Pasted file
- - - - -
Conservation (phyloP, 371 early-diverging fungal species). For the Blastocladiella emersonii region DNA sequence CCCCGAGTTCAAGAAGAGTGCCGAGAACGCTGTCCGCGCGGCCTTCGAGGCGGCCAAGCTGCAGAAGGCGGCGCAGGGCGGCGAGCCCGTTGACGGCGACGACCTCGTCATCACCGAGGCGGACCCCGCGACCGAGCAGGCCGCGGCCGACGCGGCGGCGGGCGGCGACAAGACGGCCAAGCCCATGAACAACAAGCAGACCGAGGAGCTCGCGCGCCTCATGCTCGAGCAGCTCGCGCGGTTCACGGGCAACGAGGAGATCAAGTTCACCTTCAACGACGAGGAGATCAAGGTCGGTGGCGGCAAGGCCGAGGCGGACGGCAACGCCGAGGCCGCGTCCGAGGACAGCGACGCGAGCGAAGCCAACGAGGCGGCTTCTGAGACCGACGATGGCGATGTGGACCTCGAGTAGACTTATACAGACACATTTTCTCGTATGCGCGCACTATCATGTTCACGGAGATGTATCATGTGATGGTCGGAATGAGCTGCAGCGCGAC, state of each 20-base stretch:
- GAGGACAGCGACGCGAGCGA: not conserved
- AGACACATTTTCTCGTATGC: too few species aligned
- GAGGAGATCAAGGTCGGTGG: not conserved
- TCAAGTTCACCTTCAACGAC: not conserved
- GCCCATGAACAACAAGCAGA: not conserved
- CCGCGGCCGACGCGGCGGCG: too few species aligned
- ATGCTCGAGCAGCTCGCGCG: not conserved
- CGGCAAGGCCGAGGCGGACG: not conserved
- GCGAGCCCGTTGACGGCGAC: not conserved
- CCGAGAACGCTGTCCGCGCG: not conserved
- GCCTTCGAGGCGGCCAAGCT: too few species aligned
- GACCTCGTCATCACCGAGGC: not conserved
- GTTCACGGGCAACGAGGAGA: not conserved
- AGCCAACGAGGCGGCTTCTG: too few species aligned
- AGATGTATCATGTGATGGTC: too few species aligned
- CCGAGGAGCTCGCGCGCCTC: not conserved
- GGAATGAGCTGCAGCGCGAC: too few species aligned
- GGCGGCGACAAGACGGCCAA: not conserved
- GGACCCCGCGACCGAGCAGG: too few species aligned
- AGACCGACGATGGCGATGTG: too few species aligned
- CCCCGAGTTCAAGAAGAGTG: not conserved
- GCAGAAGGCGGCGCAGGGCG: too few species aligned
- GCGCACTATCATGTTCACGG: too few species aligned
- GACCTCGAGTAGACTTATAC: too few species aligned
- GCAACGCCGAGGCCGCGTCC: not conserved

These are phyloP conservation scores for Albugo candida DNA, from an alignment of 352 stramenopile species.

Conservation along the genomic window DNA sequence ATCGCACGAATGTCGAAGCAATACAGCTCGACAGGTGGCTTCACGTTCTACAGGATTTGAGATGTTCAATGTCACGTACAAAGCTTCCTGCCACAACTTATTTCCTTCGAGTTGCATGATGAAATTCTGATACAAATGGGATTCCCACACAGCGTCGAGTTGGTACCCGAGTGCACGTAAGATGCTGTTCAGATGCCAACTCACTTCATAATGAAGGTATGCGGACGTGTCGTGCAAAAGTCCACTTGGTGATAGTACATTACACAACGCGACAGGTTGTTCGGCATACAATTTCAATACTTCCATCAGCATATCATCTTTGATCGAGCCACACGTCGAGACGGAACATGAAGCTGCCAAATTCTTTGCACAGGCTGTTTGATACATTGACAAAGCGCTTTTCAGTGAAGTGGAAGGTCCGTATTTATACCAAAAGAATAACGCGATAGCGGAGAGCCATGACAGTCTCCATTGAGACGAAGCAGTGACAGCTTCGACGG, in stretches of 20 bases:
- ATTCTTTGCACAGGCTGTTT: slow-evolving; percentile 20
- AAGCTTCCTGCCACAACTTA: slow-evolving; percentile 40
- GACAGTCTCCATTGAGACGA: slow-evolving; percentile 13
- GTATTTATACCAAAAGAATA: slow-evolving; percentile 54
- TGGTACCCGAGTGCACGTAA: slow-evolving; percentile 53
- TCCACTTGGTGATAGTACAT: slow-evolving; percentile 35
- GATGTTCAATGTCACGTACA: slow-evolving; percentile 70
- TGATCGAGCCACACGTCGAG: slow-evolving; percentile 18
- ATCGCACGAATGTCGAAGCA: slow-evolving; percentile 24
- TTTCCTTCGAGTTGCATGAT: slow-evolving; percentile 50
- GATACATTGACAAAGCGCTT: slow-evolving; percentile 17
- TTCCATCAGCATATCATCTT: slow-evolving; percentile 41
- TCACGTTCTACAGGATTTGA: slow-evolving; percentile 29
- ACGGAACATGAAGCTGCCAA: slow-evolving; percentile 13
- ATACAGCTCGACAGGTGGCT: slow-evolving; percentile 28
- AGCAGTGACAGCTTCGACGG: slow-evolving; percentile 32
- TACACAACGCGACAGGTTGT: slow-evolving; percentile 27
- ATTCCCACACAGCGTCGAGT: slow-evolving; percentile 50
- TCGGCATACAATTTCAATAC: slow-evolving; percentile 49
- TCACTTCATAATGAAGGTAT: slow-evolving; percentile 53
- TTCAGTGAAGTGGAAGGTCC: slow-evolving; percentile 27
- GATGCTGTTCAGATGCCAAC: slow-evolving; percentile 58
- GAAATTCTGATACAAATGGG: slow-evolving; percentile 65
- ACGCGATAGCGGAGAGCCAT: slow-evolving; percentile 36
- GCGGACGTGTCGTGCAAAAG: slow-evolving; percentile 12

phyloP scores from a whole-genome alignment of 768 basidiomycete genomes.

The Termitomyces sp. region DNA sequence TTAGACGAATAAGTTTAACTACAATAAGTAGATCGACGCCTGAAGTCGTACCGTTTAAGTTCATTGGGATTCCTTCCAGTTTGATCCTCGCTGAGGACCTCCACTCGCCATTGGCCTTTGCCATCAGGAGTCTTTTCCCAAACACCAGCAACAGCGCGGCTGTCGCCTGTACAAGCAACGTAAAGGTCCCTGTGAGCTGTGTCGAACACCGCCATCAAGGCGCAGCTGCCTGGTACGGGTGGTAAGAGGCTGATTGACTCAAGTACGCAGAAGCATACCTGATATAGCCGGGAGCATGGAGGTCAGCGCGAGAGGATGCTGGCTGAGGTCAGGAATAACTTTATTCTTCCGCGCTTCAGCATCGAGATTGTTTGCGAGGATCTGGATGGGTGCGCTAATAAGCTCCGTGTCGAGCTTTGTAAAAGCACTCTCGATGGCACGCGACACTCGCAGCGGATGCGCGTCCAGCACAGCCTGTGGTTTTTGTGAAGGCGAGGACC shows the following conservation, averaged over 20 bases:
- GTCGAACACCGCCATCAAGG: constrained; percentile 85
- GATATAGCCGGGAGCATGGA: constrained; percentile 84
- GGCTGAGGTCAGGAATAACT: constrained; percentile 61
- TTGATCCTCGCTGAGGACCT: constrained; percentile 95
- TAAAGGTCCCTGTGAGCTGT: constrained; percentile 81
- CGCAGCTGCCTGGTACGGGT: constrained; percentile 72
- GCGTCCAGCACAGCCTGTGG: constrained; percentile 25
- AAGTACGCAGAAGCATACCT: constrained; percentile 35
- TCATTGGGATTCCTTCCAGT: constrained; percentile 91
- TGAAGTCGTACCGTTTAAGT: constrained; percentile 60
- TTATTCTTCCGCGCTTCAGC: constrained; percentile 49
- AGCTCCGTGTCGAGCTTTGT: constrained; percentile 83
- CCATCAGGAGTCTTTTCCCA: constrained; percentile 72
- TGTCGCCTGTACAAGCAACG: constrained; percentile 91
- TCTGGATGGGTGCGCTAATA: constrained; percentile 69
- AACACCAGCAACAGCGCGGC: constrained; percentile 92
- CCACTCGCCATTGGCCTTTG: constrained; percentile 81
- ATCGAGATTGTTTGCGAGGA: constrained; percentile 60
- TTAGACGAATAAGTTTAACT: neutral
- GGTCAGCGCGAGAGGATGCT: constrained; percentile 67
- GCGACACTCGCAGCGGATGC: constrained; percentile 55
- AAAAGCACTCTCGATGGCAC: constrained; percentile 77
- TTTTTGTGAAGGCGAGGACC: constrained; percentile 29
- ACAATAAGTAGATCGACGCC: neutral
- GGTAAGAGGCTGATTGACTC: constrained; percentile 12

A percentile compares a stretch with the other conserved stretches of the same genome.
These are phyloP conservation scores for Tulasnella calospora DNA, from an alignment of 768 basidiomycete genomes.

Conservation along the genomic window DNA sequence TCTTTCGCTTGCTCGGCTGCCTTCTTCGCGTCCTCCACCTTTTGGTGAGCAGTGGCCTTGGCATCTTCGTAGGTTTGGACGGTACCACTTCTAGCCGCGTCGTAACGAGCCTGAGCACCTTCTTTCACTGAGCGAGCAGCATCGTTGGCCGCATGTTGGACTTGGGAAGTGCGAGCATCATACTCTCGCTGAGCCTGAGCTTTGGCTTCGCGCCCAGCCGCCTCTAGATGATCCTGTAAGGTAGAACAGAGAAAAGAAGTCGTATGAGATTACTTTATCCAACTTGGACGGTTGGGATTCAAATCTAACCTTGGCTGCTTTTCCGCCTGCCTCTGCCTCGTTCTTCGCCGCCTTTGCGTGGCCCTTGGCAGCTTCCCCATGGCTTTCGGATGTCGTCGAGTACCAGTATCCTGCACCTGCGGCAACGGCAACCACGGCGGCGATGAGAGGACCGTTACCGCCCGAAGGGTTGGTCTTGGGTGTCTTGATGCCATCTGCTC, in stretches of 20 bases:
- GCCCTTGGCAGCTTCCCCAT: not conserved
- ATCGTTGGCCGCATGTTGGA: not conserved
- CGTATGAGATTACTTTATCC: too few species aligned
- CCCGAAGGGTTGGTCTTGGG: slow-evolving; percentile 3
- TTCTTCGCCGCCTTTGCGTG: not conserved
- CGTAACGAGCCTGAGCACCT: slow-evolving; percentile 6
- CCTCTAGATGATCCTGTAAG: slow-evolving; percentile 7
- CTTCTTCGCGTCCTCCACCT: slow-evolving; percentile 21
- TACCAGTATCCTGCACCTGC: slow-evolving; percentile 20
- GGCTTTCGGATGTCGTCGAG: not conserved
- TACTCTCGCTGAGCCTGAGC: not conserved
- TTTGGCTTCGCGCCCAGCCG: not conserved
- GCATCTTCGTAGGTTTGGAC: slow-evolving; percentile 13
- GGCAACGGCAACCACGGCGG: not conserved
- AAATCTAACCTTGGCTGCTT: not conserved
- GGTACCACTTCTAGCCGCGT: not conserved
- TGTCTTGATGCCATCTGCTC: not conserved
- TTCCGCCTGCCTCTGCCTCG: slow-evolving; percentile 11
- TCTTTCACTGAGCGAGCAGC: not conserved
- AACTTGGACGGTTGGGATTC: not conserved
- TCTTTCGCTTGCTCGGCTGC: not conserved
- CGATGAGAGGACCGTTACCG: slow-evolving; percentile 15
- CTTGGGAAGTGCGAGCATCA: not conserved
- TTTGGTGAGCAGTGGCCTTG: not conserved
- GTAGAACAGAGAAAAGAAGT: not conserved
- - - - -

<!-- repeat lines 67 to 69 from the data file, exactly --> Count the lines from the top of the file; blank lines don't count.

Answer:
- AGCTCCGTGTCGAGCTTTGT: constrained; percentile 83
- CCATCAGGAGTCTTTTCCCA: constrained; percentile 72
- TGTCGCCTGTACAAGCAACG: constrained; percentile 91